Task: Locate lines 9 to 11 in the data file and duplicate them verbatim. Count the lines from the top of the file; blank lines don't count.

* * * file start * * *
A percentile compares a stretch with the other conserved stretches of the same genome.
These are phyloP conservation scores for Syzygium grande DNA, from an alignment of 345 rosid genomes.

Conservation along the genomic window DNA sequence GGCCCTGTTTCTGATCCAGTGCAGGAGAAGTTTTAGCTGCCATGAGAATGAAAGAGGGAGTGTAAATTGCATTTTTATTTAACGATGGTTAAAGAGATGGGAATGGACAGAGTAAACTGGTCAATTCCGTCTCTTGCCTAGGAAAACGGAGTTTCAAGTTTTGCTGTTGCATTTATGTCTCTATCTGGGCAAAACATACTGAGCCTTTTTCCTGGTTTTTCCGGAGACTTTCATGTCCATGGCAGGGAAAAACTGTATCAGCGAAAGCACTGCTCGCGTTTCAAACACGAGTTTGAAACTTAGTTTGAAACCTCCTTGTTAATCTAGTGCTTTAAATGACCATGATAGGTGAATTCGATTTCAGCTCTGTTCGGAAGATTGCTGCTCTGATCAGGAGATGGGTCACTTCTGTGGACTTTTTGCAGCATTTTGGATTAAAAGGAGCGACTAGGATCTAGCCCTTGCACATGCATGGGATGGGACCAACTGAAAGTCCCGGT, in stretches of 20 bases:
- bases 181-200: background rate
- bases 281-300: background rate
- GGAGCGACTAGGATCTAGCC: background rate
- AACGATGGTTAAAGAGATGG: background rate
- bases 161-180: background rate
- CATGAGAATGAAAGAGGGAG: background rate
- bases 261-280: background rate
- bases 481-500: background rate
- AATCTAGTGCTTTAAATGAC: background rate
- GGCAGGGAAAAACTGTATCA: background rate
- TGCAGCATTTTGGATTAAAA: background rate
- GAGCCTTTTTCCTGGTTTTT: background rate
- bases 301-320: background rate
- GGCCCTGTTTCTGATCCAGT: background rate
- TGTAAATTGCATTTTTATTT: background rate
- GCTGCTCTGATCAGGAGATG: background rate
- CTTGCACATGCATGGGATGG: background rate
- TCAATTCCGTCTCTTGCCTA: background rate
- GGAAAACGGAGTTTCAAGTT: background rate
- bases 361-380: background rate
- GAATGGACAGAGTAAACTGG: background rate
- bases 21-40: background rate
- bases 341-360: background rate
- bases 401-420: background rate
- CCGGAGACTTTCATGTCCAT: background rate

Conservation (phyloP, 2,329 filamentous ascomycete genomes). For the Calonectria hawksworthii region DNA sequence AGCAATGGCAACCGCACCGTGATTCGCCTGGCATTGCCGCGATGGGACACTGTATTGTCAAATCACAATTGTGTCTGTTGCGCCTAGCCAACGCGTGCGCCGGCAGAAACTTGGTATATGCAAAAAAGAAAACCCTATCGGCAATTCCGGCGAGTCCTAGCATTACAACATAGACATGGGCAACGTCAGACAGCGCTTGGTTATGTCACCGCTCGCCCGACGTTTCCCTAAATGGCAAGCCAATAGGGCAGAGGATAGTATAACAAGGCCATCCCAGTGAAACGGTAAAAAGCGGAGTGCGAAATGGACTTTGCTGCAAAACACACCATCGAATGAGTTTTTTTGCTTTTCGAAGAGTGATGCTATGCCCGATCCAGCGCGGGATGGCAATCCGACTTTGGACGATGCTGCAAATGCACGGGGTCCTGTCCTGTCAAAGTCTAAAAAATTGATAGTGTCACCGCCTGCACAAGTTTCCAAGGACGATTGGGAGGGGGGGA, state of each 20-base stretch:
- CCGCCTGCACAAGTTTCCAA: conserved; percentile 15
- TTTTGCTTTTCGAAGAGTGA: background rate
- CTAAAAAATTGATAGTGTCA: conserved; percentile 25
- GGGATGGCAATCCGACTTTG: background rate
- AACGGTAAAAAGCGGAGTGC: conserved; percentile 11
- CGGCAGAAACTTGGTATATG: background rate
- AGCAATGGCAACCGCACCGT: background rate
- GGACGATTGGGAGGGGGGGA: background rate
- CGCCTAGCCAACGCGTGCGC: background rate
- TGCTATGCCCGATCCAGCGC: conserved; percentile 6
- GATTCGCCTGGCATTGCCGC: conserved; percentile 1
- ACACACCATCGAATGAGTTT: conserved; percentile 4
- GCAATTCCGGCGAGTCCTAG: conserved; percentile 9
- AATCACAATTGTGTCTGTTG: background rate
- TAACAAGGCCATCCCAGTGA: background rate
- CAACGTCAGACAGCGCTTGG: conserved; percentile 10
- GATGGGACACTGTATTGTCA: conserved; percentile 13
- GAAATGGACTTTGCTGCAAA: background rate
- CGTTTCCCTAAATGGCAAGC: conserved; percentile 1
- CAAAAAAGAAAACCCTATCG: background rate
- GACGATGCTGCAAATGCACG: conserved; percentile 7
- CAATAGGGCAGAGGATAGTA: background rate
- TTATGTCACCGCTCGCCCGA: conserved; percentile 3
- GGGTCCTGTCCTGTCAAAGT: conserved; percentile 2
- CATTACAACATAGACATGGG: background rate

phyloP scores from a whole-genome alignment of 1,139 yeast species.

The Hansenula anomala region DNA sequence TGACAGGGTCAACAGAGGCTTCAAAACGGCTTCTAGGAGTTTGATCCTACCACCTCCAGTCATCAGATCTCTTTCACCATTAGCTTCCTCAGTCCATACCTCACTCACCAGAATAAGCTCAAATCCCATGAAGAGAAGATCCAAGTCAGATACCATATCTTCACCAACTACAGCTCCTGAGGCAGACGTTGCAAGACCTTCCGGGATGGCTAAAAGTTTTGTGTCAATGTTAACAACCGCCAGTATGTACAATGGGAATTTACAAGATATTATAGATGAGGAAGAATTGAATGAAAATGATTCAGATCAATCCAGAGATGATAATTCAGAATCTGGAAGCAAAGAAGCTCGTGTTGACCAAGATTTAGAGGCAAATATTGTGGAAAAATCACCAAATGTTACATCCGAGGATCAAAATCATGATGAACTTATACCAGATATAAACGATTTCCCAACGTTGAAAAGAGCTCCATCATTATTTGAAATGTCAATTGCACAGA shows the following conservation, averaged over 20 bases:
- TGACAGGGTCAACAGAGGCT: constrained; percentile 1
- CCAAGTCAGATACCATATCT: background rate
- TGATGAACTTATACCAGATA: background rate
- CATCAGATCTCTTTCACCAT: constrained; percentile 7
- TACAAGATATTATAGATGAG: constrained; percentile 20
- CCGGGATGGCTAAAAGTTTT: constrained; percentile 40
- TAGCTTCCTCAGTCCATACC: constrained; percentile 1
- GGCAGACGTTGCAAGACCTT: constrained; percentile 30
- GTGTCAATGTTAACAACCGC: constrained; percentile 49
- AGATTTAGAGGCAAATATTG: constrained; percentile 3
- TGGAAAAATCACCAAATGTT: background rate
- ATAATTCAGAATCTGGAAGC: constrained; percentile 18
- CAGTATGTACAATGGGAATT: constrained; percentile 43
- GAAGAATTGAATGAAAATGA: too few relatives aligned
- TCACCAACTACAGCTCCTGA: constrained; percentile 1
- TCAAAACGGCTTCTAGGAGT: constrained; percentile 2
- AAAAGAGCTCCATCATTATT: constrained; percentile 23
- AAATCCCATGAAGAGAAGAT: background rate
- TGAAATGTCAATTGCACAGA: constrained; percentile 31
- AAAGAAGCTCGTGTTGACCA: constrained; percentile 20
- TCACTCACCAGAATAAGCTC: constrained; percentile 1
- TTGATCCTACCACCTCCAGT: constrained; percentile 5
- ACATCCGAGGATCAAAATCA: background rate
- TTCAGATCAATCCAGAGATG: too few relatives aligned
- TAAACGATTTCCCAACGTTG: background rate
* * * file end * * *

- CATGAGAATGAAAGAGGGAG: background rate
- bases 261-280: background rate
- bases 481-500: background rate